WINNIE THE POOH, that willy-nilly, silly old bear all stuffed with fluff, is back for a new generation. I’m sure I saw the original POOH when I was a child, but I don’t have any particular connection with the characters, though I have been compared to Eeyore on numerous occasions (most recently immediately following this screening). In the film, Pooh must interrupt his perpetual search for honey to locate a missing Christopher Robin, who is suspected of being kidnapped by the fictional Backson.
While the stakes aren’t particularly high, dramatically speaking, the film packs a wallop of good old-fashioned nostalgia into its brief 69-minute running time. The traditional 2D hand-drawn animation is clean and uncluttered, and the gentle humor (with the occasional bit of bite) had both kids and adults laughing at the screening I went to.
The new songs by two-time Tony-winner Robert Lopez (of Avenue Q and The Book of Mormon fame) and wife Kristen-Anderson Lopez may not match the Sherman Brothers’ classic title tune, but they are unassuming, melodic and especially effective in the context of the film. The banjo strumming energy of Tigger’s “It’s Gonna Be Great” takes full advantage of the energetic slapstick shtick onscreen, while the success of the simple loping melody of “Everything Is Honey” rests on the beautifully animated sequence it accompanies.
Of particular note is the end credit song, “So Long,” written and sung by Zooey Deschanel. The Beach Boys-inspired retro flavor of the song is infectious and the imple message of friendship is kid-friendly, even though the former lyricist in me cringes at some of the false rhymes. If I had my way, Deschanel will be occupying the first Song nomination slot come Oscar time. Let’s see if it qualifies and if its placement over the credits dampens its chances. That would be a shame.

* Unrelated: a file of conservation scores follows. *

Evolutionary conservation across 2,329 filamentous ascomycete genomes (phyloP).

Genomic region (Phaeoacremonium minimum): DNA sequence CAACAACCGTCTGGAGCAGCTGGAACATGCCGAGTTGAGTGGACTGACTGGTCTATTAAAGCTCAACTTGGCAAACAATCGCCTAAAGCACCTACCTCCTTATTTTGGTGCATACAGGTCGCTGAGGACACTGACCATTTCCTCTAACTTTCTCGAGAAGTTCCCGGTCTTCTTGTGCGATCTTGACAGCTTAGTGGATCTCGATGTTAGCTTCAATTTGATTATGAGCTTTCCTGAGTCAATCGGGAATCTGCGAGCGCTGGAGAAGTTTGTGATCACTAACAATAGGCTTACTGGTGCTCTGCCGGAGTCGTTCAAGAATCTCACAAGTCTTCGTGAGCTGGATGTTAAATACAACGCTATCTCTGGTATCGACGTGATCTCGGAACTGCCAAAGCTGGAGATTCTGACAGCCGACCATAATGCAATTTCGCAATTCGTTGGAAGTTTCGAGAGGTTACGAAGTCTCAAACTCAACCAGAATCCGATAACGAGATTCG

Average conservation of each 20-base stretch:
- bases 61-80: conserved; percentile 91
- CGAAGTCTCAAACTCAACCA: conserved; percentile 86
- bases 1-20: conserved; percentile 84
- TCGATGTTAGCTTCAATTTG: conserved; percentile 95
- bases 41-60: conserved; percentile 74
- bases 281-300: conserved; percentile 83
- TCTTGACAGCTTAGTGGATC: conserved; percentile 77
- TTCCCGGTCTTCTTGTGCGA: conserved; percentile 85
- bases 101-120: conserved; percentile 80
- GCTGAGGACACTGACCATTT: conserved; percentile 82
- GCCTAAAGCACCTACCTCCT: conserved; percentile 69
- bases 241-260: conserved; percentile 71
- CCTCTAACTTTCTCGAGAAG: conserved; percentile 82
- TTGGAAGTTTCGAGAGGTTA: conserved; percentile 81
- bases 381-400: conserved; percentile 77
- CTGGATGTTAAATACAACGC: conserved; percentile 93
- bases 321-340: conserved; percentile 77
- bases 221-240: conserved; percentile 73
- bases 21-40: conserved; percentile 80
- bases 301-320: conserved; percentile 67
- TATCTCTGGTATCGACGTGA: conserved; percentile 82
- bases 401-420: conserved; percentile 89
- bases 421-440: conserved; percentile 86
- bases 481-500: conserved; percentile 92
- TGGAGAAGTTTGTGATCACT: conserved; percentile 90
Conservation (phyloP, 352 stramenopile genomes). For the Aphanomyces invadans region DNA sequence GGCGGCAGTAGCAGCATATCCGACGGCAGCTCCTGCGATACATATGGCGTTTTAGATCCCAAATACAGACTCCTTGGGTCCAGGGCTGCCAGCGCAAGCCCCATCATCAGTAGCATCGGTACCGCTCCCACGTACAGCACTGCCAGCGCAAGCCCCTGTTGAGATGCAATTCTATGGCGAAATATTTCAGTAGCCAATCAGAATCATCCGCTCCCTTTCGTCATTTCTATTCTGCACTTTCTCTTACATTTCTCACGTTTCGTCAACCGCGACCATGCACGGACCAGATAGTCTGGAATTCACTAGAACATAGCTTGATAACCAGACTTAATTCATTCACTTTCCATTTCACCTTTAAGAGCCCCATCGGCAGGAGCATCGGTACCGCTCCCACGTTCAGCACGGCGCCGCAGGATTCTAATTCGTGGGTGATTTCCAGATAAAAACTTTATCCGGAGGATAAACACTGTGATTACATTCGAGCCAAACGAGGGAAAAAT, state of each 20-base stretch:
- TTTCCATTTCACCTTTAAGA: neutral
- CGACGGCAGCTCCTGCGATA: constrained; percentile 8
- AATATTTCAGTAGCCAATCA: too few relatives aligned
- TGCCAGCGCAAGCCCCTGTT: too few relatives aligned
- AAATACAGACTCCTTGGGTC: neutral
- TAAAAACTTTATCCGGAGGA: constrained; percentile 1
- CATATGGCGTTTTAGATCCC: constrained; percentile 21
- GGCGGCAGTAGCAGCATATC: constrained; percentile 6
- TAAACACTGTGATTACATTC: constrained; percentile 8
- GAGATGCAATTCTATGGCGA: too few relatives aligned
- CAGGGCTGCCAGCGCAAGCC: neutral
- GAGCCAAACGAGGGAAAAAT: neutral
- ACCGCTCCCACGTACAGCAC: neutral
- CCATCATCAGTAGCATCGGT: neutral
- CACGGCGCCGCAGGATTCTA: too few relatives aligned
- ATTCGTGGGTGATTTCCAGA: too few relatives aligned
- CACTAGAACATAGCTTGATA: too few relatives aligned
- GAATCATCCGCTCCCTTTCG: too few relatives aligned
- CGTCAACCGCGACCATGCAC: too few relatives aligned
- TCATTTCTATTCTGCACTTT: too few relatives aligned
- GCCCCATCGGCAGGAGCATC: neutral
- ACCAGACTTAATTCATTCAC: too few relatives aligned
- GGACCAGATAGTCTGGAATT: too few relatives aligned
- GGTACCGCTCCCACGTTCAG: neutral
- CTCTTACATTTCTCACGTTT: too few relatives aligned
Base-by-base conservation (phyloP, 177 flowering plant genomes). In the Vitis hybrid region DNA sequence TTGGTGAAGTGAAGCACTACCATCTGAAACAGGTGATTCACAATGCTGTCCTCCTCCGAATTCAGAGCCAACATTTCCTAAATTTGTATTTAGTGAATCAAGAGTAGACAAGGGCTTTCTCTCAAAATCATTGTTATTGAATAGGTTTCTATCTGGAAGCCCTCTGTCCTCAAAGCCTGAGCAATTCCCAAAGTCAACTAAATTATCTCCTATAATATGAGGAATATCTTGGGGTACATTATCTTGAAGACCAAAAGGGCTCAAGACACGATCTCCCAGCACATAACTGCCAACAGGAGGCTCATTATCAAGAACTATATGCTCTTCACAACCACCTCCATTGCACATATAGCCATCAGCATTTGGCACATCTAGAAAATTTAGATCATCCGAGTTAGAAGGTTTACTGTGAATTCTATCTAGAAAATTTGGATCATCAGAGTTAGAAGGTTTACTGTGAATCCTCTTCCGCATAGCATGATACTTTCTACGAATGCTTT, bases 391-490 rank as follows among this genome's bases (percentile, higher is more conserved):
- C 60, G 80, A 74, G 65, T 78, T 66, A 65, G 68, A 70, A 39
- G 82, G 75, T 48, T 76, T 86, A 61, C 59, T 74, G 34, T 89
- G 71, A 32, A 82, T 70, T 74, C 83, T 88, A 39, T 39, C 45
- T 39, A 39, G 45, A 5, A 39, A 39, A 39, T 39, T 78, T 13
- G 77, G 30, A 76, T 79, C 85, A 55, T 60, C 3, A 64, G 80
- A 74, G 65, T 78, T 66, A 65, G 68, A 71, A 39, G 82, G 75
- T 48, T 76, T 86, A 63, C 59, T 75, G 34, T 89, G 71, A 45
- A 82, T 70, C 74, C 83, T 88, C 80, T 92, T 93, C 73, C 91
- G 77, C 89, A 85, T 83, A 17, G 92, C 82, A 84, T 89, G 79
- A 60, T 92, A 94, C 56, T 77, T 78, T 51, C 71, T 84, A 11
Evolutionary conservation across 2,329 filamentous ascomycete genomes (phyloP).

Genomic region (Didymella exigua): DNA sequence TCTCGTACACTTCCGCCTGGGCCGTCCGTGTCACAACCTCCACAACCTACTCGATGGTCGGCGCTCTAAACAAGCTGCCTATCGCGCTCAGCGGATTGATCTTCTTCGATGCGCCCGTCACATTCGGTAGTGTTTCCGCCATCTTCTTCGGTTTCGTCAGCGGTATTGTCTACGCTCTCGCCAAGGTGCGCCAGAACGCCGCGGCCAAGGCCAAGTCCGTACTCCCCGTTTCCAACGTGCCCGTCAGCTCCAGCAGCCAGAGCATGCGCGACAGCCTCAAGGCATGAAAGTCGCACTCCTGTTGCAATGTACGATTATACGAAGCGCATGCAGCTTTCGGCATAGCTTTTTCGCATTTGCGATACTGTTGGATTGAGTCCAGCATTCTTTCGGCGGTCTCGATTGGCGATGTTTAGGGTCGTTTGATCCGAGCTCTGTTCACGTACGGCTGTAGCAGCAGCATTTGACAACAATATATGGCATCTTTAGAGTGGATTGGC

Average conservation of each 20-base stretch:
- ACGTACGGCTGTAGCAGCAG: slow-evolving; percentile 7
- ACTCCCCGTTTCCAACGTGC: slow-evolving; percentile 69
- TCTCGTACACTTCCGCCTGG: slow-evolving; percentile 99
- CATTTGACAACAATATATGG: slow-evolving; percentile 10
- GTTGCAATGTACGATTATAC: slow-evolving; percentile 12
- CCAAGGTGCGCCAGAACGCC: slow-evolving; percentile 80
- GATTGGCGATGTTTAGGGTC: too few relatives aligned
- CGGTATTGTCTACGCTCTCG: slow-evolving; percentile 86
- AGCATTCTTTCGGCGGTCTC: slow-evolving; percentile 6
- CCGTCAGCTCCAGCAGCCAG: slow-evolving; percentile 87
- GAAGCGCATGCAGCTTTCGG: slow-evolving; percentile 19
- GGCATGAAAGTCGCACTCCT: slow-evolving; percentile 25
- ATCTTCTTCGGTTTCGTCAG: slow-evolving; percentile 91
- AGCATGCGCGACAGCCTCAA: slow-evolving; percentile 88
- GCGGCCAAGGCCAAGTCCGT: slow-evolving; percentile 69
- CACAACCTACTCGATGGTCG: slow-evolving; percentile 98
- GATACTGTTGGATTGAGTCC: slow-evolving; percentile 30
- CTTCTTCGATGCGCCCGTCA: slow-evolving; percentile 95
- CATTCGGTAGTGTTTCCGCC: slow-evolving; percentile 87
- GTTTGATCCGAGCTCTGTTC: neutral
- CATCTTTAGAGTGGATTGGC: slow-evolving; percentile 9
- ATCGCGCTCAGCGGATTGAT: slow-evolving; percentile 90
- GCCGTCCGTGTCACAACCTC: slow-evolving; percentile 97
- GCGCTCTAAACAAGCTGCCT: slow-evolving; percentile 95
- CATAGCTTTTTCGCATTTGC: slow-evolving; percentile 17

Equally enjoyable—and a welcome surprise—is Henry Jackman’s delightful score. Composed, orchestrated and mixed in classic Disney fashion, the music is reminiscent of classic Disney scores of the ’40s and ’50s, while still remaining contemporary. Jackman employs the four-note motif from the syllables of the “Winnie the Pooh” song as a subtle melodic and rhythmic device for the bear, without ever directly quoting the classic melody. By doing so, Pooh gets a honey of a theme (sorry) that is all sweetness and light, with a twinge of nostalgia.
The brass theme for the Backson is never overly menacing and the loping martial music used for Pooh and his pals in cues like “Hundred Acre Spy Game” winks its eye at The Great Escape. The score throughout uses its Mickey Mousing sparingly and appropriately.
The action cues are well-crafted and crackle with energy. In cues like “Beehive Chase,” staccato winds, growling brass and swirling strings give the music a giddy sense of motion. When Pooh’s theme arrives in its full-bodied, heroic trumpet fervor at the end of “Balloon Chase,” I got one of those chills that only film music can provide.
The album ends with a delightful suite of the main themes from the score. The bonus music that follows the silence at the end of the suite accompanies a delightful animated sequence at the end of the credit roll. If you see the film, make sure you stick around to the very end. You won’t want to miss this last little bit of subversive humor.
I’m not sure today’s ADD-riddled kids and their constantly “connected” parents will sit still for something so leisurely-paced, gentle and sweet, even for an hour. If not, they’re missing out on something special. Watching the film left me in a delirious high with its innocence, classic animation, and numerous musical joys.